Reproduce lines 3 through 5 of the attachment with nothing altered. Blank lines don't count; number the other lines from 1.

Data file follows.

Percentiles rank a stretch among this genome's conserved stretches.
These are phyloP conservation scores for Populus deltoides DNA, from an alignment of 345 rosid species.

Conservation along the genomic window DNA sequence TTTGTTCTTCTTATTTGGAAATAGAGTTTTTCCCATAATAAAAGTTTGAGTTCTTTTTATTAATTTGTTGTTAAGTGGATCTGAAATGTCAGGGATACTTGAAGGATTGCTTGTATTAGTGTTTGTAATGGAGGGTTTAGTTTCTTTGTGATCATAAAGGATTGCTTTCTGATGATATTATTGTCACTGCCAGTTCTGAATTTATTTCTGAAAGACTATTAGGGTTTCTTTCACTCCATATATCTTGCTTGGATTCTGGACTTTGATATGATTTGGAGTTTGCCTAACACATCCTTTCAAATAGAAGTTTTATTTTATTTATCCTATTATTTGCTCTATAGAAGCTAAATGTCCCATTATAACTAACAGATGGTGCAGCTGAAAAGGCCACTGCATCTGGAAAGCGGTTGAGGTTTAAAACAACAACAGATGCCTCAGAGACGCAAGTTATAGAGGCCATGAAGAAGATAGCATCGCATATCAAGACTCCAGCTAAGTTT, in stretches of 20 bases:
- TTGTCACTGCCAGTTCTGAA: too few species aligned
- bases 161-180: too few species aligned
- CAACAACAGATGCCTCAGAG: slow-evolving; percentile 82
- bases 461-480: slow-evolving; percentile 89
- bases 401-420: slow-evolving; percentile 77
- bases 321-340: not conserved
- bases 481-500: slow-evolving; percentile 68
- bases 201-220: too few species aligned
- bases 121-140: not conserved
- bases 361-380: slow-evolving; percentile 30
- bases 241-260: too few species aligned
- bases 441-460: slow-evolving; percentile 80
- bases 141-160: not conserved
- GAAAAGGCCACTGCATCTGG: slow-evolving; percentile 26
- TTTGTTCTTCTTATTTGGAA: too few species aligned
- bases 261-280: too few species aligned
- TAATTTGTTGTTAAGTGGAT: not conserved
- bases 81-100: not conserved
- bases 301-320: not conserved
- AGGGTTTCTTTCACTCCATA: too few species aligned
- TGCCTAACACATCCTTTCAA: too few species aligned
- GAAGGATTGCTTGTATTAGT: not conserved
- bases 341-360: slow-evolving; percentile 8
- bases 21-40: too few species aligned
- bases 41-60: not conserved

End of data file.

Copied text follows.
Conservation along the genomic window DNA sequence TTTGTTCTTCTTATTTGGAAATAGAGTTTTTCCCATAATAAAAGTTTGAGTTCTTTTTATTAATTTGTTGTTAAGTGGATCTGAAATGTCAGGGATACTTGAAGGATTGCTTGTATTAGTGTTTGTAATGGAGGGTTTAGTTTCTTTGTGATCATAAAGGATTGCTTTCTGATGATATTATTGTCACTGCCAGTTCTGAATTTATTTCTGAAAGACTATTAGGGTTTCTTTCACTCCATATATCTTGCTTGGATTCTGGACTTTGATATGATTTGGAGTTTGCCTAACACATCCTTTCAAATAGAAGTTTTATTTTATTTATCCTATTATTTGCTCTATAGAAGCTAAATGTCCCATTATAACTAACAGATGGTGCAGCTGAAAAGGCCACTGCATCTGGAAAGCGGTTGAGGTTTAAAACAACAACAGATGCCTCAGAGACGCAAGTTATAGAGGCCATGAAGAAGATAGCATCGCATATCAAGACTCCAGCTAAGTTT, in stretches of 20 bases:
- TTGTCACTGCCAGTTCTGAA: too few species aligned
- bases 161-180: too few species aligned